Australia needs a national plan to face the growing threat of climate disasters


Robert Glasser, Australian National University

We are entering a new era in the security of Australia, not because of terrorism, the rise of China, or even the cybersecurity threat, but because of climate change. If the world warms beyond 2℃, as seems increasingly likely, an era of disasters will be upon us, with profound implications for how we organise ourselves to protect Australian lives, property and economic interests, and our way of life.

The early warning of this era is arriving almost daily, in news reports from across the globe of record-breaking heatwaves, prolonged droughts, massive bushfires, torrential flooding, and record-setting storms.

In a new special report from the Australian Strategic Policy Institute, I argue that Australia is not facing up to the pace of these worsening threats. We need a national strategy to deal specifically with climate disaster preparedness.




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Even without climate change, the impact of these natural hazards is enormous. More than 500 Australians – roughly the same number who died in the Vietnam War – die each year from heat stress alone. The annual economic costs of natural disasters are projected to increase to A$39 billion by 2050. This is roughly equivalent to what the federal government spends each year on the Australian Defence Force.

Climate change will dramatically increase the frequency and severity of many of these hazards. The number of record hot days in Australia has doubled in the past 50 years, and heatwaves have become longer and hotter. Extreme fire weather days have increased in recent decades in many regions of Australia. Shorter and more intense rainstorms that trigger flash floods and urban flooding are also becoming more frequent, and sea level has been rising at an accelerated rate since 1993.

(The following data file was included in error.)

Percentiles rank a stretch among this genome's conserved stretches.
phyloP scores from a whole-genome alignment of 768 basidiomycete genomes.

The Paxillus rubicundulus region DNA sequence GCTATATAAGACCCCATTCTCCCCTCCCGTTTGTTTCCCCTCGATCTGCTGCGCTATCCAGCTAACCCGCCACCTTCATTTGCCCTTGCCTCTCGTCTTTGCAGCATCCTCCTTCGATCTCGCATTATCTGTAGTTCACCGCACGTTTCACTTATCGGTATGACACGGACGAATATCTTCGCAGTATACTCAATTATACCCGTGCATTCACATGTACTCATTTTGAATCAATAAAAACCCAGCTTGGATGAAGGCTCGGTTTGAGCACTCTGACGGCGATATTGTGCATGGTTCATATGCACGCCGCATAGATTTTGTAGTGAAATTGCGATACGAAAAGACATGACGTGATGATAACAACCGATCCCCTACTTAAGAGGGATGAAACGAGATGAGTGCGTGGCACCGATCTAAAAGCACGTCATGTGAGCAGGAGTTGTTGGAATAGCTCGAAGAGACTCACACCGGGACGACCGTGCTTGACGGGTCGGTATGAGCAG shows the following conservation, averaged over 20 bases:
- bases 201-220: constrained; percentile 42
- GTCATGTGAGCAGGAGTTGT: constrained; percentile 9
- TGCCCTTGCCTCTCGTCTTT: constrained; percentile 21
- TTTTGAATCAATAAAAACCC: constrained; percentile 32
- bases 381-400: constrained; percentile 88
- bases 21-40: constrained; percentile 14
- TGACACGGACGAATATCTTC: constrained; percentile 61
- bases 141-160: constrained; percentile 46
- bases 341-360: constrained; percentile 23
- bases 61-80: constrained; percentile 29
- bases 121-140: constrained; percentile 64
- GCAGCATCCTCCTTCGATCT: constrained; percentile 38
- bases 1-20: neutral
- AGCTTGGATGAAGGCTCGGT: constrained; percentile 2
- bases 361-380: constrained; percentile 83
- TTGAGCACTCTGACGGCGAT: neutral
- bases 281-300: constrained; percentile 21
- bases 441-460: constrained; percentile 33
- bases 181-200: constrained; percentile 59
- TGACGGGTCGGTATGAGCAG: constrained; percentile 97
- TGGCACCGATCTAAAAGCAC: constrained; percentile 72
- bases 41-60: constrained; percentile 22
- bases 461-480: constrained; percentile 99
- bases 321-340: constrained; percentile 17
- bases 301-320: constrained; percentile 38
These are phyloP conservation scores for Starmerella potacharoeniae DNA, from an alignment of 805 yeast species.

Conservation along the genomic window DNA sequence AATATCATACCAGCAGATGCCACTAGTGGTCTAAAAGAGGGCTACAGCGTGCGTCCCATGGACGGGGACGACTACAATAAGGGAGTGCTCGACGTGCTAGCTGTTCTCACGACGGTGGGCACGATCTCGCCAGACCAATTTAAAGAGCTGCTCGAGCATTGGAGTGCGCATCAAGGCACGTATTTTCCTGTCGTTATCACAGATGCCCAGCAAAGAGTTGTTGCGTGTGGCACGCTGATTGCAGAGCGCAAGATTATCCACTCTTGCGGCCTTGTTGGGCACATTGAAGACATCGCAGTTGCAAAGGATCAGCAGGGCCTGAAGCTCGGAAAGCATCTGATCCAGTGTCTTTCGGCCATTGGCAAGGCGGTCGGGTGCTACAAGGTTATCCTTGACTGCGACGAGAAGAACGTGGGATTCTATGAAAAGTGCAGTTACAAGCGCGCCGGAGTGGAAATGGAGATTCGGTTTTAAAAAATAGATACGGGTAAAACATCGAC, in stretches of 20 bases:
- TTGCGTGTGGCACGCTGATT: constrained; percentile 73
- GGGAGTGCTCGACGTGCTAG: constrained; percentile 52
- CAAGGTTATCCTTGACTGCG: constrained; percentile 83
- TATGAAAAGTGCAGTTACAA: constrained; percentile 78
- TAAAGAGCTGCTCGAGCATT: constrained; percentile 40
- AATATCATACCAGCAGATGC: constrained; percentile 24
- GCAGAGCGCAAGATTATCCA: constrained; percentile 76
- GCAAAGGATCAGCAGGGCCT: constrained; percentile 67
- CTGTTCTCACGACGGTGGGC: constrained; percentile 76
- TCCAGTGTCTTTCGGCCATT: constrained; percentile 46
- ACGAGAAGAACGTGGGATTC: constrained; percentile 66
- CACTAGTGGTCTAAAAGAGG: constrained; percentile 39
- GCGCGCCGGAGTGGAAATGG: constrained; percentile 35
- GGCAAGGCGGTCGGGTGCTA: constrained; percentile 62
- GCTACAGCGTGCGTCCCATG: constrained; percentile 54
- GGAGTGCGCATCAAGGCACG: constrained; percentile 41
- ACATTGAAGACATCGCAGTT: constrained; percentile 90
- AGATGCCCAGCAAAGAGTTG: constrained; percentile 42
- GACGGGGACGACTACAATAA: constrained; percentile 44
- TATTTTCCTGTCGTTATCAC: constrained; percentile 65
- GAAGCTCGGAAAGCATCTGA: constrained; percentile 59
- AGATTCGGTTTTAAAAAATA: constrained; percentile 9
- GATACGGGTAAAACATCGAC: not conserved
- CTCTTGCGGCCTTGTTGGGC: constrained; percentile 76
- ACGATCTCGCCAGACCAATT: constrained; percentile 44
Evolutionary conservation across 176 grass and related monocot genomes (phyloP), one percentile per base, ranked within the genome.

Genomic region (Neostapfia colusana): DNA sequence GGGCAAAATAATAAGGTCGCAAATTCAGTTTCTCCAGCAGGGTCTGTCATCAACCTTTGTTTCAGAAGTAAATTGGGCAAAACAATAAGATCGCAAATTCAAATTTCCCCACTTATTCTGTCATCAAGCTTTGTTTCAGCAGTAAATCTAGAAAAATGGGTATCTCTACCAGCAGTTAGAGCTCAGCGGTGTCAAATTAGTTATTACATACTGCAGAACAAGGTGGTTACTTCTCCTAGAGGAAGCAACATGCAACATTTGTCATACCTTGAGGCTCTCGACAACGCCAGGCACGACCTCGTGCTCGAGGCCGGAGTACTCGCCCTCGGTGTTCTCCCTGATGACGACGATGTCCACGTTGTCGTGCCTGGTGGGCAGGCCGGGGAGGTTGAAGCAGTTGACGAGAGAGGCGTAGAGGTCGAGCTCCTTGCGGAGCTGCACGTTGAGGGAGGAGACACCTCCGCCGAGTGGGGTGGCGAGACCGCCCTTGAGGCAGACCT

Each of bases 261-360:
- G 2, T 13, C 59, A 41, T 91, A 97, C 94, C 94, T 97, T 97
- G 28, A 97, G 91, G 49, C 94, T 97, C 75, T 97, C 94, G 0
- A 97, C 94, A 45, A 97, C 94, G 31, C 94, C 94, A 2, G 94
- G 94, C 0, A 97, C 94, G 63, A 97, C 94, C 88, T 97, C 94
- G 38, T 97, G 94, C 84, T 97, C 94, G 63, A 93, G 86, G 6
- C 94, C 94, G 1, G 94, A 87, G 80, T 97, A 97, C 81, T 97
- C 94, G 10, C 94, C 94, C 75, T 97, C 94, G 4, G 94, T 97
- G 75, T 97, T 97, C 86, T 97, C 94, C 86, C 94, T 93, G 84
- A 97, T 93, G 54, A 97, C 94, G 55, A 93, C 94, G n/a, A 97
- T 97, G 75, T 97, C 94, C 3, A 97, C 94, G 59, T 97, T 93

Australians are already exposed to a wide range of the hazards that climate change is amplifying. Almost 4 million of our people, and about 20% of our national economic output, are in areas with high or extreme risk of tropical cyclones. Meanwhile, 2.2 million people and 11% of economic activity are in places with high or extreme risk of bushfire.

Chronic crisis

As the frequency of extreme events increases, we are likely to see an increase in events happening at the same time in different parts of the country, or events following hard on the heels of previous ones. Communities may weather the first few setbacks but, in their weakened state, be ultimately overwhelmed.

Large parts of the country that are currently marginally viable for agriculture are increasingly likely to be in chronic crisis, from the compounding impacts of the steady rise of temperature, drought and bushfires.

The scale of those impacts will be unprecedented, and the patterns that the hazards take will change in ways that are difficult to predict. Australia’s fire season, for example, is already getting longer. Other research suggests that tropical cyclones are forming further from the Equator as the planet warms, putting new areas of eastern Australia in harm’s way.

This emerging era of disasters will increasingly stretch emergency services, undermine community resilience, and escalate economic costs and losses of life. Federal, state and local governments all need to start preparing now for the unprecedented scale of these emerging challenges.

Queensland as a case study

Queensland’s recent experience illustrates what could lie ahead for all of Australia. Late last year, a major drought severely affected the state. At that time, a senior manager involved in coordinating the state’s rebuilding efforts following Cyclone Debbie commented that his team was in the ironic situation of rebuilding from floods during a drought. The drought was making it difficult to find water to mix with gravel and to suppress the dust associated with rebuilding roads.